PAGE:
The next thing you need to do is to think of a secure passphrase.  It should be a long phrase and should be complex. A short password, a simple phrase or something picked out of the bible or any other form of public literature is likely to be stolen by hackers who use computers to quickly try combinations, also called brute-force guessing.
An example of a passphrase that is too simple is already preset in the generator: correct horse battery staple. Or something out of the bible: For God so loved the world that he gave his one and only Son, that whoever believes in him shall not perish but have eternal life.
These sentences as explained above can easily be guessed, so they are not safe!
An example of a good passphrase (not so good now since it's public now): commodore 46 is bookshelf and abbreviations in total this excludes the doctor Sheldon cooper monolog hey p1r4te.
A long sentence that is easy for you to remember and hard for others to guess.

OBS!

Adding numbers, punctuation, phonetics and misspellings is essential, because otherwise it is very easy to bruteforce with a dictionary attack. Some people have even gone as far as to load thousands of quote pages into bruteforcers that get all the famous quotes from books and movies..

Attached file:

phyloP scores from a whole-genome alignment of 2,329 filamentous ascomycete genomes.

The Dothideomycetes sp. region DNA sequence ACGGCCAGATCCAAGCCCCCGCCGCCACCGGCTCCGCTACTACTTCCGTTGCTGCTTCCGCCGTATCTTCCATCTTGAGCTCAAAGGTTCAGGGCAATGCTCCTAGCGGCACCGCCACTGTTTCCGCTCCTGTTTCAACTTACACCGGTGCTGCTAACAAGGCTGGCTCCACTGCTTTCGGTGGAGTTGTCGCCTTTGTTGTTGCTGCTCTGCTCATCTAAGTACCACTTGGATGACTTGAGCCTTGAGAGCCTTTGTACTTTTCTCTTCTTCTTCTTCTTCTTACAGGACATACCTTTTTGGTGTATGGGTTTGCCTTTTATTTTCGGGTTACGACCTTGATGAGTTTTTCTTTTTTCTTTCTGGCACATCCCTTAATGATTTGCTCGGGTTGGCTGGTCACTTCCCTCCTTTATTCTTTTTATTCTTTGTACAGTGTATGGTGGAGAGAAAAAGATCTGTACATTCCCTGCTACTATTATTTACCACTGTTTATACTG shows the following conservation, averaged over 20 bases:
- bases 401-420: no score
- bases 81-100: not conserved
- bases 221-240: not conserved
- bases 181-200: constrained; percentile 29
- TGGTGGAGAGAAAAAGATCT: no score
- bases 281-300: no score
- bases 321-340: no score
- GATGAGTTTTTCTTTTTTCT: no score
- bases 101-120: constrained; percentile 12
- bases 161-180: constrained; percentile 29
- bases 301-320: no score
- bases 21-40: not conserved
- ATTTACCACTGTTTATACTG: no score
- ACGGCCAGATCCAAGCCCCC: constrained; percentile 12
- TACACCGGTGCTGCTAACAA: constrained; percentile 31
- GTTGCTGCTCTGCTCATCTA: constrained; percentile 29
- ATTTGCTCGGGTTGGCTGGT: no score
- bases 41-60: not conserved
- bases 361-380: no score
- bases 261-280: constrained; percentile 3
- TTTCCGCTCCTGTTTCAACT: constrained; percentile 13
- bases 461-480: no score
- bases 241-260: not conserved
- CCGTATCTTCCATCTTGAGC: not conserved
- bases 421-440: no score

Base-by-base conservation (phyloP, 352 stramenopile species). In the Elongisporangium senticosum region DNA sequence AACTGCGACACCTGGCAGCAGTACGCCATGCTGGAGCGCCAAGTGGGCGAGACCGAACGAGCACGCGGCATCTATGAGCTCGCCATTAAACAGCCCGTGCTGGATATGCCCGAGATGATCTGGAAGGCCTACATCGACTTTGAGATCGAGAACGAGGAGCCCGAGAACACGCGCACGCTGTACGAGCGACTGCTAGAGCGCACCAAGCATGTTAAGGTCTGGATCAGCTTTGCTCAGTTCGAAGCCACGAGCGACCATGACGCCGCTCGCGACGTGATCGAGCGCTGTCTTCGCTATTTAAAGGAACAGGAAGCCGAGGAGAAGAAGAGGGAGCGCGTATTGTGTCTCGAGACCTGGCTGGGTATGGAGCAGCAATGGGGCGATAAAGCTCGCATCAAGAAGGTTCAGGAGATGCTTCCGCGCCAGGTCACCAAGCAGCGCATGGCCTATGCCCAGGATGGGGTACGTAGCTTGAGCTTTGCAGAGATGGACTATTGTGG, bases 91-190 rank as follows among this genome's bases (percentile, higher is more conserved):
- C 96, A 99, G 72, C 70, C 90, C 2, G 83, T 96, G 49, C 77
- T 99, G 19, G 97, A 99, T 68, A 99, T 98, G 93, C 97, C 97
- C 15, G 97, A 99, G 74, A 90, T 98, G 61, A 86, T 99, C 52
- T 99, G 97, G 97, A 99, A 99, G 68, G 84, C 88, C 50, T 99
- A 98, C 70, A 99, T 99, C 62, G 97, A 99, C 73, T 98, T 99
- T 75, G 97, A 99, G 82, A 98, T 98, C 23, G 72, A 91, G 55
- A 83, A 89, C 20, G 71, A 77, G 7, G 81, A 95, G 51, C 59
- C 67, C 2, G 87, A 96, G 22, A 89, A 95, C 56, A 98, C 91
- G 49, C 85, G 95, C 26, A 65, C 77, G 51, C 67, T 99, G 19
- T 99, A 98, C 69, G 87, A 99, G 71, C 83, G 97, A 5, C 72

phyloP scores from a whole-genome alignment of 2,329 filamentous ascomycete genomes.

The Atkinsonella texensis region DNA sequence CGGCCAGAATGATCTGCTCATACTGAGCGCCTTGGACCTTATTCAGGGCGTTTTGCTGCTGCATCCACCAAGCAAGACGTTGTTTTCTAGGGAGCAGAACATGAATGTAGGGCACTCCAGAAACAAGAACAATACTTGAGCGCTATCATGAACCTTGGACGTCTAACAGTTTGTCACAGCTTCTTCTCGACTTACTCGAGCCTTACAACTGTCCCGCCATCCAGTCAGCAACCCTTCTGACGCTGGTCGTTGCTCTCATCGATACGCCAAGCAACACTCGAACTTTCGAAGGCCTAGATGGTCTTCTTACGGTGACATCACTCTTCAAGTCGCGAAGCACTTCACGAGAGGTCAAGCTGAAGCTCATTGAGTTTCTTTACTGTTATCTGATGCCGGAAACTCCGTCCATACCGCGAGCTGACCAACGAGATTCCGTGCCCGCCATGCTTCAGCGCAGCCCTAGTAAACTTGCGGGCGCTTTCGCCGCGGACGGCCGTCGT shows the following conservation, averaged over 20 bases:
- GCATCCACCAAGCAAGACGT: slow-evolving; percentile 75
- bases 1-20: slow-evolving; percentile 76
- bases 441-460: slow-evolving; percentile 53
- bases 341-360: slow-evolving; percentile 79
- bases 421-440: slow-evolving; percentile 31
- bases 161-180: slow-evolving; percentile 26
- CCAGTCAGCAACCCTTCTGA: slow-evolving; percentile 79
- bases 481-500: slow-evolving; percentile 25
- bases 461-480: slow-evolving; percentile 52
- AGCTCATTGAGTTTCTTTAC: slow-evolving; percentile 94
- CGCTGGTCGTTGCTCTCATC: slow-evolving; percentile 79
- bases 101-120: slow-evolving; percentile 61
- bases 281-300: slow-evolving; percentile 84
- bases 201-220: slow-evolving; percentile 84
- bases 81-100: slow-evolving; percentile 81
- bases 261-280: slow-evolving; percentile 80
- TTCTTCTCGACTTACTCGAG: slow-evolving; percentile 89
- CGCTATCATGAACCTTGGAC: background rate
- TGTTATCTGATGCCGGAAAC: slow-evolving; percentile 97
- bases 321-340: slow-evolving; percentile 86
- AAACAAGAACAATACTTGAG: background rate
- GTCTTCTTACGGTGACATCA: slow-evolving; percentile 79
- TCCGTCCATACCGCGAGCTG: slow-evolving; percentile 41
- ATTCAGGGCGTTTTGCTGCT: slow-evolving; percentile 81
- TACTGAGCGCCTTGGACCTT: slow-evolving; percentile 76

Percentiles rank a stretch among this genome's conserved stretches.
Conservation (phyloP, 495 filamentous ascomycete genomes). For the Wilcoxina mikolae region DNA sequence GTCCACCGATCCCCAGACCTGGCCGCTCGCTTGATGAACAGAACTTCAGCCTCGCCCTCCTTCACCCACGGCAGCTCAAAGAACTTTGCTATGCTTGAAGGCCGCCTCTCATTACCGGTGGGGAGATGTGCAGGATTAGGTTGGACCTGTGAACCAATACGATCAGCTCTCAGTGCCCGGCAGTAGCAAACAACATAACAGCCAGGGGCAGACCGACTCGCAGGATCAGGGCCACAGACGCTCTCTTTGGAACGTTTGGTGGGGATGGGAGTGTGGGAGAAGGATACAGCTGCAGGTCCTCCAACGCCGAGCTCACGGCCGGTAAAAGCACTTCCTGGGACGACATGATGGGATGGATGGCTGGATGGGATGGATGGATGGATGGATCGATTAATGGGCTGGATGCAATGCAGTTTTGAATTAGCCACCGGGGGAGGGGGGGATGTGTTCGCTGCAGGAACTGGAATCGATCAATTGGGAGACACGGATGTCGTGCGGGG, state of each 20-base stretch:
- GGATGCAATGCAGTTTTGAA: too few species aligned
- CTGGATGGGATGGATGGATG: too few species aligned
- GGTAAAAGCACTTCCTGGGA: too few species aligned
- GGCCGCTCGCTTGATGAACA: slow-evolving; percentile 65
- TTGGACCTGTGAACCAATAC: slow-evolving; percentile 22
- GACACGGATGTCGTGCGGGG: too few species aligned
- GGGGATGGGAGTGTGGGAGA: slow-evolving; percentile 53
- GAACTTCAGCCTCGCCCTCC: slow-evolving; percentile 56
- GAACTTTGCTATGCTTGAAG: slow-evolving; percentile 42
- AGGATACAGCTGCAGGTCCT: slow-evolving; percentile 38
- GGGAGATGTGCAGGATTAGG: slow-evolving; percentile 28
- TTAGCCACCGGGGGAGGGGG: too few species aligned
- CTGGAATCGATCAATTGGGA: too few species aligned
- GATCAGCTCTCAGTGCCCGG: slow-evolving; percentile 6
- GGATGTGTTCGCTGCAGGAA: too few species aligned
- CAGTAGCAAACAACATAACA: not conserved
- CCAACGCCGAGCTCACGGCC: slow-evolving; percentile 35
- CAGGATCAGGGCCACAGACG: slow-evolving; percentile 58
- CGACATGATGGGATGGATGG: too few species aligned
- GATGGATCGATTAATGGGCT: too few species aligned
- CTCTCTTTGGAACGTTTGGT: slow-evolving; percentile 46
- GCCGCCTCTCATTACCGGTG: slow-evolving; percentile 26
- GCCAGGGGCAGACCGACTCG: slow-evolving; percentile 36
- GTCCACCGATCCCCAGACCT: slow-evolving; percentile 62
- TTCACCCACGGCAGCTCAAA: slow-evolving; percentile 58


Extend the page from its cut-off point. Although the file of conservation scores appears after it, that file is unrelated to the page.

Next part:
The address is: MSSco62jAtCRL7Q64jp1tf9CLhH6SnyisR
this is your new public address, all you need to receive MemoryCoin
The private key is: 6zkU548Yzv72wgQUnnyte5XvCHnUfzdLeqDL33WPLL2DfpozHX6
Your private key should be kept a secret and not shared with anyone!
(Note that this address is not used by anyone, and it's not recommended to use it because of obvious reasons)
Now that the address is generated anyone can transfer MemoryCoin to it. You will not be able to access those MemoryCoins until you import the private key to a wallet using the command: importprivkey YOURPRIVATEKEY
To insert this command open your MemoryCoin wallet, press help, and enter the console.